IR Section Getting Mixed Reviews

GMAT’s new integrated reasoning section continues to get mixed reviews from MBA admission officers, according to a survey out today (Oct. 24) from Kaplan Test Prep.

More than half of MBA programs are unsure of how important Integrated Reasoning (IR) scores will be in the evaluation process, with 54% responding “Undecided” to the question, “How important will a student’s Integrated Reasoning score be in your evaluation of their overall performance on the GMAT?” 22% say IR scores will be important, while 24% say IR scores will not be important.

The 2012 survey of business school admissions officers was conducted in August and September and includes responses from 265 MBA programs, including most of the schools in the top 25. The survey findings confirm an earlier report by Poets&Quants in August that most schools intend to ignore the new IR scores for now.

In Kaplan’s 2012 survey, 41% said IR would make the GMAT more reflective of the business school experience, a big drop from the 59% who answered that way in Kaplan’s 2011 survey. Those who weren’t sure if IR would make the exam more reflective rose from 37% in 2011 to 49% in 2012.   Admissions officers who said IR would not make the exam more reflective increased from 5% in 2011 to 10% in 2012.

Somewhat similarly, 54% “do not know” if Integrated Reasoning makes the GMAT more reflective of work in business and management after business school; 36% say it does; and 10% say it doesn’t.

“Schools generally prefer to gather performance data on a new test or test section before fully incorporating it into their evaluation process,” said Andrew Mitchell, director of pre-business programs, Kaplan Test Prep, in a statement. “Not all applicants in 2012 will submit GMAT scores with an IR component. We can expect that, as more data is available, schools will determine clear policies, in which Integrated Reasoning may play a key role. In the meantime, GMAT test takers should not take GMAT Integrated Reasoning any less seriously than the Quantitative or Verbal sections.”

Mitchell notes that because test takers receive a separate score for the Integrated Reasoning section, poor performance can’t be masked by stronger performance on other sections of the test.

The four question types found in GMAT Integrated Reasoning – table analysis, graphics interpretation, multi-source reasoning and two-party analysis – feature scatter plots, sortable tables, and multi-tabbed data.  Such question types, introduced in the new section in June, 2012, are novel compared to the formats traditionally seen on graduate school-level admissions exams such as the GRE, LSAT and MCAT.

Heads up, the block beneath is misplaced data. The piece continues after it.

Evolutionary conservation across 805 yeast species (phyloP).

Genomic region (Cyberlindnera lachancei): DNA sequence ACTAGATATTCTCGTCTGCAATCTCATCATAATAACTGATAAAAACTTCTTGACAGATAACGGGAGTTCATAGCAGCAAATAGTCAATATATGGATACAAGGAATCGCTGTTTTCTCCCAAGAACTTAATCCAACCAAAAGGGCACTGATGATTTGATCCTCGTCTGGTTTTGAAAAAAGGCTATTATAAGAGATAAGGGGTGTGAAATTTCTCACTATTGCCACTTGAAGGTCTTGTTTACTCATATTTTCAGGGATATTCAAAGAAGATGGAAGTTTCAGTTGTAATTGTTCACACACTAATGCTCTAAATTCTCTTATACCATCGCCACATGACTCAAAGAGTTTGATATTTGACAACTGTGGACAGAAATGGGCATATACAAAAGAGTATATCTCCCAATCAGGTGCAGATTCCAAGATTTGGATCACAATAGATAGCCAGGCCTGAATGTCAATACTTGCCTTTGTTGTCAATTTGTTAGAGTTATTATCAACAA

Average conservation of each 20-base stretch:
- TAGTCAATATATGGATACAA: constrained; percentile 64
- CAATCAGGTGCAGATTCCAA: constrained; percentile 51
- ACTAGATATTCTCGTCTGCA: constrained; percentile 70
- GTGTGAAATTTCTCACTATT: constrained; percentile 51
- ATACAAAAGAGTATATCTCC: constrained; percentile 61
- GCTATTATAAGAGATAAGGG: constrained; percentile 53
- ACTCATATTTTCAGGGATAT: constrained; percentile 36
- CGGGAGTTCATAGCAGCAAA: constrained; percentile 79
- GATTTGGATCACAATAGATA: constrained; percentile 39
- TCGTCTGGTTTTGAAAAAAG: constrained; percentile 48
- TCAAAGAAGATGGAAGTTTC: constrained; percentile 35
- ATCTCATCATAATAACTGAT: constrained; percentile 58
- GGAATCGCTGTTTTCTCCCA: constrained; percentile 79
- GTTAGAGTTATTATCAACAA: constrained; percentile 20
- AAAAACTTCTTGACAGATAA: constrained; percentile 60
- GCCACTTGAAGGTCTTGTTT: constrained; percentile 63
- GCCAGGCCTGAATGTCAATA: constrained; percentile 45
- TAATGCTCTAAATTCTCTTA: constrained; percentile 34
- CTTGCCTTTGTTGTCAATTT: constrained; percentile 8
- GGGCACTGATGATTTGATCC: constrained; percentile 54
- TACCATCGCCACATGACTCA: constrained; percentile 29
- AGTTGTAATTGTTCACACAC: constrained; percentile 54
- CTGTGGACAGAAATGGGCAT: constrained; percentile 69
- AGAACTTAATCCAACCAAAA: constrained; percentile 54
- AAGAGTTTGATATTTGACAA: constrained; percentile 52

The Graduate Management Admission Council, which administers the GMAT test, believes that most business schools will ultimately find the new section useful “The GMAT has always been about building an exam that provides the highest value to students by preparing them for the demands of the classroom and the highest value to schools through the exam’s validity,” said Ashok Sarathy, vice president for the GMAT program at GMAC. “The IR score is designed to be an additional data point to help schools differentiate among the most competitive applicants.

“We are already hearing from schools, students, and corporations that the skills measured by IR section – and the section itself –are valuable in both the classroom and in the work place, where 97% of corporate respondents to a survey said the skills where important for success.  Students – as others have said – should give the section their best effort to prepare themselves for school and the corporate environment.  Schools will benefit from these best efforts because the shortest distance to achieving validity is through test takers knowing the IR section does and will matter in the admissions process,” said Sarathy.

About The Author

John A. Byrne is the founder and editor-in-chief of C-Change Media, publishers of Poets&Quants and four other higher education websites. He has authored or co-authored more than ten books, including two New York Times bestsellers. John is the former executive editor of Businessweek, editor-in-chief of Businessweek. com, editor-in-chief of Fast Company, and the creator of the first regularly published rankings of business schools. As the co-founder of CentreCourt MBA Festivals, he hopes to meet you at the next MBA event in-person or online.